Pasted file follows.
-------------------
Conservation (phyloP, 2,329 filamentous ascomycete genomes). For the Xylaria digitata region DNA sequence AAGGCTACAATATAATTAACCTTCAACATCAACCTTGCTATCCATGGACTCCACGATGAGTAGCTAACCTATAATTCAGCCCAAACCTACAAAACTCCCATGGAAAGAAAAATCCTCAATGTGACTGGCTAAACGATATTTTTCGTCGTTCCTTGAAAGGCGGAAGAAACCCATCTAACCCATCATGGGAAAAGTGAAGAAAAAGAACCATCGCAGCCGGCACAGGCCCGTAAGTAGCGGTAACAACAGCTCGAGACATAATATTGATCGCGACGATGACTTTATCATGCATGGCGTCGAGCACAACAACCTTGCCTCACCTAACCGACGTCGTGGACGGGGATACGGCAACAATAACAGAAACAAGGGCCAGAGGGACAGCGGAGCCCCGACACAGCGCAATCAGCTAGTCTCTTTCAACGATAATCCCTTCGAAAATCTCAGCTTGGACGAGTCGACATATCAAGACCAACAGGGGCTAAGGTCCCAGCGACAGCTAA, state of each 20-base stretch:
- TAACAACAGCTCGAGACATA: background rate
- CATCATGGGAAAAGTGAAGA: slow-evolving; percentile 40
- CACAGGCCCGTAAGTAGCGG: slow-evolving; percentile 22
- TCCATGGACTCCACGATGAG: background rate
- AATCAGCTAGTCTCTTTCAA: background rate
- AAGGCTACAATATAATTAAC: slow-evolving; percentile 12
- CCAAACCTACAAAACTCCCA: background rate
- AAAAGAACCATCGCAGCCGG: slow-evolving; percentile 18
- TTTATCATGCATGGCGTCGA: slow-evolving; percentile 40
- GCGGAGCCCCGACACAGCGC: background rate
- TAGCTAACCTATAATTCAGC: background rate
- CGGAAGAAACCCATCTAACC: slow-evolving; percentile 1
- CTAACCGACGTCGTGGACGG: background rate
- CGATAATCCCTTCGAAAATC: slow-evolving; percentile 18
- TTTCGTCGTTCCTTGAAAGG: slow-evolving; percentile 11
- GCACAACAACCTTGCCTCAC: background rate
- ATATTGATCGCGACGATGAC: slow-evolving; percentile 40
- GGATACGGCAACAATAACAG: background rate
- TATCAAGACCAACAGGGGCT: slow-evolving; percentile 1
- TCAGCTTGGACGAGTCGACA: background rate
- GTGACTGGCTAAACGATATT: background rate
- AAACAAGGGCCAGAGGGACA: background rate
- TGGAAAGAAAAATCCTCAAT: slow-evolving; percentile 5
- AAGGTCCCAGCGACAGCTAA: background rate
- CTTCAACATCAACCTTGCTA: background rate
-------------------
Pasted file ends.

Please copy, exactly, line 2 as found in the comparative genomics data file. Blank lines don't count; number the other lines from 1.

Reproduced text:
- TAACAACAGCTCGAGACATA: background rate